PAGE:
Patients with rheumatoid arthritis living through the current COVID-19 pandemic face some unique challenges when it comes to their disease and its treatment. Here are the answers to three frequently asked questions for patients who have rheumatoid arthritis.
1. How do I ensure continued access to my medications?
The drug hydroxychloroquine or Plaquenil was originally developed for malaria but is also used for treating conditions like rheumatoid arthritis and lupus. Despite media reports, there is currently no conclusive medical evidence to support its use as an antiviral or COVID treatment, however clinical trials are ongoing to address this question. Unfortunately, this publicity has led to shortages of hydroxychloroquine for rheumatology patients who do benefit from this medication.
The Food and Drug Administration (FDA) recently stated that it is working with drug manufacturers to improve the supply of hydroxychloroquine. In the meantime, here are some steps that you can take to ensure you have access to the medications you need:
- Call your rheumatologist for a refill before you run out.
- Ask for a 90-day supply instead of 30 days.
- Request your doctor indicate your diagnosis on the prescription, some pharmacies will prioritize prescriptions for patients with a rheumatoid arthritis diagnosis.
- Remember that the beneficial effects of hydroxychloroquine can persist for up to three months after your last dose, so even if you miss a few days of treatment it is unlikely to result in long term harm.
2. Immunosuppressants – to taken them, or not to take them?
You may be wondering whether to stop your immunosuppressive medications. This includes drugs like methotrexate and injectable biologics taken by many patients with rheumatoid arthritis. These drugs lower your immunity and can predispose you to infections.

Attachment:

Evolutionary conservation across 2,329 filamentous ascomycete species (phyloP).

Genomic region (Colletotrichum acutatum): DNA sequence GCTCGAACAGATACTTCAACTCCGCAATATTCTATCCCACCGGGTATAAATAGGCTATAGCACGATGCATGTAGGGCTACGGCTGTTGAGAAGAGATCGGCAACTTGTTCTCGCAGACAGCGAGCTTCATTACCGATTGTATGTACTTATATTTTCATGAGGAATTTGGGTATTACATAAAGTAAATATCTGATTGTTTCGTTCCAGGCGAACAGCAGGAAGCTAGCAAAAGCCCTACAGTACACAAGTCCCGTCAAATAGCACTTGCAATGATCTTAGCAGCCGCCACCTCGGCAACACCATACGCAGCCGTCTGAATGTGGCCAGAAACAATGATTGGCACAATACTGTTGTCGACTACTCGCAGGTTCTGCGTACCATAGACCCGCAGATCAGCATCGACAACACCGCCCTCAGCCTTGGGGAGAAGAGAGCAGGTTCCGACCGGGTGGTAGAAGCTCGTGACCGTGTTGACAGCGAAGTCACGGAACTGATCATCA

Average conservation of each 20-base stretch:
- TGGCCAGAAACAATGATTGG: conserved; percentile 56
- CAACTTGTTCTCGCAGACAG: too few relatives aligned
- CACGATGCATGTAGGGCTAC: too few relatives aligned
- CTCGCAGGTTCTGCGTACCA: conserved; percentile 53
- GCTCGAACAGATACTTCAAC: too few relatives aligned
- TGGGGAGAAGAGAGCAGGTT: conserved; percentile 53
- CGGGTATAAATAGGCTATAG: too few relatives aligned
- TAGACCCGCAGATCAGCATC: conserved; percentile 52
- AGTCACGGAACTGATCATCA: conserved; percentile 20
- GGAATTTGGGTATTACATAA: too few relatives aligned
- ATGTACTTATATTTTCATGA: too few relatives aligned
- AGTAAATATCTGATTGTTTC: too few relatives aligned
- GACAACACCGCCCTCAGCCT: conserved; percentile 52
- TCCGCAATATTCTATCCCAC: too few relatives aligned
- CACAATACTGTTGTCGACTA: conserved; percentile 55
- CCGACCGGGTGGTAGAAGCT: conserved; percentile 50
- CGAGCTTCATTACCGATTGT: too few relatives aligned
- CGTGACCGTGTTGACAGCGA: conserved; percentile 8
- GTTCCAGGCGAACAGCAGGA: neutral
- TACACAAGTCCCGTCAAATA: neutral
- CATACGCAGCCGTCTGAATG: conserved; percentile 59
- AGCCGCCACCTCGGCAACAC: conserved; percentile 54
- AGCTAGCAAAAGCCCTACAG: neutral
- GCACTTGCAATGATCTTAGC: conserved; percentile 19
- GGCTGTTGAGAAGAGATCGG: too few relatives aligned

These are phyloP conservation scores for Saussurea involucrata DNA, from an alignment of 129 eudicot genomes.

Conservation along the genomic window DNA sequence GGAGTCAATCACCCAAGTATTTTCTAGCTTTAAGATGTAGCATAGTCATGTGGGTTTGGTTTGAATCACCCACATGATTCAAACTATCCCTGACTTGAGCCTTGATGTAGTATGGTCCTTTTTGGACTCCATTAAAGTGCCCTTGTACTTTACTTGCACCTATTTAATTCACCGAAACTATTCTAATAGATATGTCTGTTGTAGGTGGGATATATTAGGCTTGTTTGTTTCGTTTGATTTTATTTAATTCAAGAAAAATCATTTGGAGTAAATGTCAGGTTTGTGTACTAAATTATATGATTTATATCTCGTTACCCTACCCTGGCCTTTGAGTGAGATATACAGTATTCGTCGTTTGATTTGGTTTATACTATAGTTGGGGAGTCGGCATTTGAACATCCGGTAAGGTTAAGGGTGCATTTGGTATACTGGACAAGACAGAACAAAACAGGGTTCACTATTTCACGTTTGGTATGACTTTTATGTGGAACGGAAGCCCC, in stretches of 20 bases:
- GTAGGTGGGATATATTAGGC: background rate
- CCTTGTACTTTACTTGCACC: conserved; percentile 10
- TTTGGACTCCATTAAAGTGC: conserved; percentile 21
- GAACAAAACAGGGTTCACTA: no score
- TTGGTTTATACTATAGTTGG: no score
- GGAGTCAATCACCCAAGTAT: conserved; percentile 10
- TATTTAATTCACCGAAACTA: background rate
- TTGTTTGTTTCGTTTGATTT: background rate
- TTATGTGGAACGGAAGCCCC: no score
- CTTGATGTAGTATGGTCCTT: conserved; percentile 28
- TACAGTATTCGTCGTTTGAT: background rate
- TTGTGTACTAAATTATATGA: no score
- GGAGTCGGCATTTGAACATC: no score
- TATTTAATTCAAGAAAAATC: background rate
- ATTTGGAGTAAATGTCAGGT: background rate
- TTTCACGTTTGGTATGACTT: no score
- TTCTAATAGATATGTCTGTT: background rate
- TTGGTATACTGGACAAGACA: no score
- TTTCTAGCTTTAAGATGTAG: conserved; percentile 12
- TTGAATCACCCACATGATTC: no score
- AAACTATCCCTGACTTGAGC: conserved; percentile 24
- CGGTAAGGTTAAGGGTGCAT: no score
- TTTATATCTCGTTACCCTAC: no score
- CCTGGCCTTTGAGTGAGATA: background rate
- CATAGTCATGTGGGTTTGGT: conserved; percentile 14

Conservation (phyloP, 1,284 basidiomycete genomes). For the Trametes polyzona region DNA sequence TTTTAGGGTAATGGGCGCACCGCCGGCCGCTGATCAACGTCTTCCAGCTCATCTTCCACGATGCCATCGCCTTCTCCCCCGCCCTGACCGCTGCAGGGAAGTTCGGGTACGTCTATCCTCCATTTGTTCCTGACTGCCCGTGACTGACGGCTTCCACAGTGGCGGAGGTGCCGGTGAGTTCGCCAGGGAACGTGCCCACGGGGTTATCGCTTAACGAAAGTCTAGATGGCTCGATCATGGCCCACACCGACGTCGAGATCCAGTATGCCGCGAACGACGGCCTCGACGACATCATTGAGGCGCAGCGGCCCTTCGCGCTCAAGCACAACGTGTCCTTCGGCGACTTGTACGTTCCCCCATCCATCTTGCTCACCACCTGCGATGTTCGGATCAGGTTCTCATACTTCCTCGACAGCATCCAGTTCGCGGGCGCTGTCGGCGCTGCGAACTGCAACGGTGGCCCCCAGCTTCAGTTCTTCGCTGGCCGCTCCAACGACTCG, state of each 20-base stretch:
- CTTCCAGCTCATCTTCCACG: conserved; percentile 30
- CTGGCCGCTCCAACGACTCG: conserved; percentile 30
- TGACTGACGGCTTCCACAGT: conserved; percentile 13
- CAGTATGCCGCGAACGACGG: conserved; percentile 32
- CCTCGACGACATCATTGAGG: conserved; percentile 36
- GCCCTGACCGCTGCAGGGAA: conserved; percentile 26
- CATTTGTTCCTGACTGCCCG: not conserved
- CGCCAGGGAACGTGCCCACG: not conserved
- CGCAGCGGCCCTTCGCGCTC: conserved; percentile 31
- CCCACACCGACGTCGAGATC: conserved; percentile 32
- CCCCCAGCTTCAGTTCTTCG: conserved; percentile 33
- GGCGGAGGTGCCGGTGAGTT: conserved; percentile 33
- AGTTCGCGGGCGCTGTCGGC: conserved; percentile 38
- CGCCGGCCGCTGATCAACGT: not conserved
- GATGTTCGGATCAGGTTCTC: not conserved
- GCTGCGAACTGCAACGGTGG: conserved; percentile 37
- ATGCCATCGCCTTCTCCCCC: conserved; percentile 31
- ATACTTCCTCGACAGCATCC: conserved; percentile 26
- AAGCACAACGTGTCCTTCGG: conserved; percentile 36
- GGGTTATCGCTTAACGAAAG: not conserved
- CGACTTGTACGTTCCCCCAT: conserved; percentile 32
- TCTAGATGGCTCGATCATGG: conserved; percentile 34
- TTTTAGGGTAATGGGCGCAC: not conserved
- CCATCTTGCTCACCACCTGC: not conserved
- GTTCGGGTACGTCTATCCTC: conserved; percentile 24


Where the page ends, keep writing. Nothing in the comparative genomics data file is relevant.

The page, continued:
The answer here isn’t so cut and dry. It is very important that you discuss treatment options with your rheumatologist. Each patient is unique, however most experts advise continued immunosuppressive therapy for rheumatoid arthritis unless there is an actual infection. By stopping treatment preventively, you can increase your risk of an arthritis flare, pain, joint damage and disability.
3. How can I protect myself from getting COVID-19?
By now the preventive steps are well known. It really comes down to the basics of infection prevention. Nothing beats regular hand washing, wear a mask when out in public places and maintain social distancing by staying six feet away from others. For rheumatology patients, it is especially important to be up to date on your vaccines. Make sure you get a flu shot this upcoming flu season and ask your doctor if you should have the pneumonia and shingles vaccines as those depend on your age and medication profile
It is also important to note that telemedicine services are now widely offered. It’s easier than ever to stay in touch with your healthcare providers. Don’t put your health on hold. Take care of yourself.